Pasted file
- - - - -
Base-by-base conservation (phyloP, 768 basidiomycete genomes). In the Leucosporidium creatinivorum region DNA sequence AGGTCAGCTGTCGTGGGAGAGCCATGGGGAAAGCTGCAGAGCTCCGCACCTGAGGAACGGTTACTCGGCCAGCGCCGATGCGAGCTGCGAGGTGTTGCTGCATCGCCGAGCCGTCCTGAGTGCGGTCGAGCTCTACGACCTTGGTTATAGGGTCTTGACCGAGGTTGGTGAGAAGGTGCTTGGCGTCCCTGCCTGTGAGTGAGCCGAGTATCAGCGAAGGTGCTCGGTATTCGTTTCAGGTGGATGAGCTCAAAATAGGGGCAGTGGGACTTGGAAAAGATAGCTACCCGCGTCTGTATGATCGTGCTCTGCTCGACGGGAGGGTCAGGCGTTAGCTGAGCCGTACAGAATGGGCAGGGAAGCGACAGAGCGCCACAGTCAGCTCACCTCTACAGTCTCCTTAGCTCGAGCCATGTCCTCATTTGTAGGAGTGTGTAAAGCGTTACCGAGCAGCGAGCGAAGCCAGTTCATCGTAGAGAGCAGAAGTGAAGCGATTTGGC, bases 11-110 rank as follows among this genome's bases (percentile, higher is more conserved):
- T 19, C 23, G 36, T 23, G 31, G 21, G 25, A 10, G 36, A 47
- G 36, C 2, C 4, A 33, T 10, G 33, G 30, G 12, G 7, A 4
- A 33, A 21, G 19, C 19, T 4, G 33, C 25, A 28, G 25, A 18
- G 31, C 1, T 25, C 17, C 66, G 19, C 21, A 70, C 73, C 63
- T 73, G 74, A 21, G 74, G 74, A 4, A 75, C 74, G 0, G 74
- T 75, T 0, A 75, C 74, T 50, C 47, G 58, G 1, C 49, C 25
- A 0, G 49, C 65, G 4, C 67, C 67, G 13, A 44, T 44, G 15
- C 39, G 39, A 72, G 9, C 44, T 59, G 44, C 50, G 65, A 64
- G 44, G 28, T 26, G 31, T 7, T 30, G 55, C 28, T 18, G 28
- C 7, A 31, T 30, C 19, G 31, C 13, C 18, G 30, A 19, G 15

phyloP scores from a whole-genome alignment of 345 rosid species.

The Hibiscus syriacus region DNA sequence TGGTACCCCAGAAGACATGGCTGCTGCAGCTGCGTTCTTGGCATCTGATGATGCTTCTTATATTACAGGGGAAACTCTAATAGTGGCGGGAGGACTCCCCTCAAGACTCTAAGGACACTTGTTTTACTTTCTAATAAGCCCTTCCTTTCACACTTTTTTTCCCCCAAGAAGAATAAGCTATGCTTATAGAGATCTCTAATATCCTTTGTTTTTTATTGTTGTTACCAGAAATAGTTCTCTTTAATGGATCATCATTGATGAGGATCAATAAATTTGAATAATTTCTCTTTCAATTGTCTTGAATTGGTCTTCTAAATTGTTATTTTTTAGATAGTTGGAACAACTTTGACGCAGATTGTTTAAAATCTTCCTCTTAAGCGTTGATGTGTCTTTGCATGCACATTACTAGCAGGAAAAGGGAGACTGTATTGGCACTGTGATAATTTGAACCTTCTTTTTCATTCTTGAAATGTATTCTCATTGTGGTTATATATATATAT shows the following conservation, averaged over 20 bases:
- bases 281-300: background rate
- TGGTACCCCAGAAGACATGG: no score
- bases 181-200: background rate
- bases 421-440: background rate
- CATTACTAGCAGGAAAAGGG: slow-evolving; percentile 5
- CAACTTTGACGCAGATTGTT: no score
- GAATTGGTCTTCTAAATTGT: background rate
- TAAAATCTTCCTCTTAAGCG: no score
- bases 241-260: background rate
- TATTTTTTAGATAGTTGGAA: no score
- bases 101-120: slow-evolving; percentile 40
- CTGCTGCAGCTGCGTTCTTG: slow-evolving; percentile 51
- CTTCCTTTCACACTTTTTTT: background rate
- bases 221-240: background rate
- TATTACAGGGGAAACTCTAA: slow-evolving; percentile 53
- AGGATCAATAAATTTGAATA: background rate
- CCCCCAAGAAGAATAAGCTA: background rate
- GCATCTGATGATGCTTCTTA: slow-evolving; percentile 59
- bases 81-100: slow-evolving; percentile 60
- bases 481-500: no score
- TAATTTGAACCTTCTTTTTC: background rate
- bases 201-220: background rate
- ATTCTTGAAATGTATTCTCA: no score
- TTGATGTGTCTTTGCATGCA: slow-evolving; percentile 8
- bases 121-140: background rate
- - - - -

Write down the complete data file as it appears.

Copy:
Base-by-base conservation (phyloP, 768 basidiomycete genomes). In the Leucosporidium creatinivorum region DNA sequence AGGTCAGCTGTCGTGGGAGAGCCATGGGGAAAGCTGCAGAGCTCCGCACCTGAGGAACGGTTACTCGGCCAGCGCCGATGCGAGCTGCGAGGTGTTGCTGCATCGCCGAGCCGTCCTGAGTGCGGTCGAGCTCTACGACCTTGGTTATAGGGTCTTGACCGAGGTTGGTGAGAAGGTGCTTGGCGTCCCTGCCTGTGAGTGAGCCGAGTATCAGCGAAGGTGCTCGGTATTCGTTTCAGGTGGATGAGCTCAAAATAGGGGCAGTGGGACTTGGAAAAGATAGCTACCCGCGTCTGTATGATCGTGCTCTGCTCGACGGGAGGGTCAGGCGTTAGCTGAGCCGTACAGAATGGGCAGGGAAGCGACAGAGCGCCACAGTCAGCTCACCTCTACAGTCTCCTTAGCTCGAGCCATGTCCTCATTTGTAGGAGTGTGTAAAGCGTTACCGAGCAGCGAGCGAAGCCAGTTCATCGTAGAGAGCAGAAGTGAAGCGATTTGGC, bases 11-110 rank as follows among this genome's bases (percentile, higher is more conserved):
- T 19, C 23, G 36, T 23, G 31, G 21, G 25, A 10, G 36, A 47
- G 36, C 2, C 4, A 33, T 10, G 33, G 30, G 12, G 7, A 4
- A 33, A 21, G 19, C 19, T 4, G 33, C 25, A 28, G 25, A 18
- G 31, C 1, T 25, C 17, C 66, G 19, C 21, A 70, C 73, C 63
- T 73, G 74, A 21, G 74, G 74, A 4, A 75, C 74, G 0, G 74
- T 75, T 0, A 75, C 74, T 50, C 47, G 58, G 1, C 49, C 25
- A 0, G 49, C 65, G 4, C 67, C 67, G 13, A 44, T 44, G 15
- C 39, G 39, A 72, G 9, C 44, T 59, G 44, C 50, G 65, A 64
- G 44, G 28, T 26, G 31, T 7, T 30, G 55, C 28, T 18, G 28
- C 7, A 31, T 30, C 19, G 31, C 13, C 18, G 30, A 19, G 15

phyloP scores from a whole-genome alignment of 345 rosid species.

The Hibiscus syriacus region DNA sequence TGGTACCCCAGAAGACATGGCTGCTGCAGCTGCGTTCTTGGCATCTGATGATGCTTCTTATATTACAGGGGAAACTCTAATAGTGGCGGGAGGACTCCCCTCAAGACTCTAAGGACACTTGTTTTACTTTCTAATAAGCCCTTCCTTTCACACTTTTTTTCCCCCAAGAAGAATAAGCTATGCTTATAGAGATCTCTAATATCCTTTGTTTTTTATTGTTGTTACCAGAAATAGTTCTCTTTAATGGATCATCATTGATGAGGATCAATAAATTTGAATAATTTCTCTTTCAATTGTCTTGAATTGGTCTTCTAAATTGTTATTTTTTAGATAGTTGGAACAACTTTGACGCAGATTGTTTAAAATCTTCCTCTTAAGCGTTGATGTGTCTTTGCATGCACATTACTAGCAGGAAAAGGGAGACTGTATTGGCACTGTGATAATTTGAACCTTCTTTTTCATTCTTGAAATGTATTCTCATTGTGGTTATATATATATAT shows the following conservation, averaged over 20 bases:
- bases 281-300: background rate
- TGGTACCCCAGAAGACATGG: no score
- bases 181-200: background rate
- bases 421-440: background rate
- CATTACTAGCAGGAAAAGGG: slow-evolving; percentile 5
- CAACTTTGACGCAGATTGTT: no score
- GAATTGGTCTTCTAAATTGT: background rate
- TAAAATCTTCCTCTTAAGCG: no score
- bases 241-260: background rate
- TATTTTTTAGATAGTTGGAA: no score
- bases 101-120: slow-evolving; percentile 40
- CTGCTGCAGCTGCGTTCTTG: slow-evolving; percentile 51
- CTTCCTTTCACACTTTTTTT: background rate
- bases 221-240: background rate
- TATTACAGGGGAAACTCTAA: slow-evolving; percentile 53
- AGGATCAATAAATTTGAATA: background rate
- CCCCCAAGAAGAATAAGCTA: background rate
- GCATCTGATGATGCTTCTTA: slow-evolving; percentile 59
- bases 81-100: slow-evolving; percentile 60
- bases 481-500: no score
- TAATTTGAACCTTCTTTTTC: background rate
- bases 201-220: background rate
- ATTCTTGAAATGTATTCTCA: no score
- TTGATGTGTCTTTGCATGCA: slow-evolving; percentile 8
- bases 121-140: background rate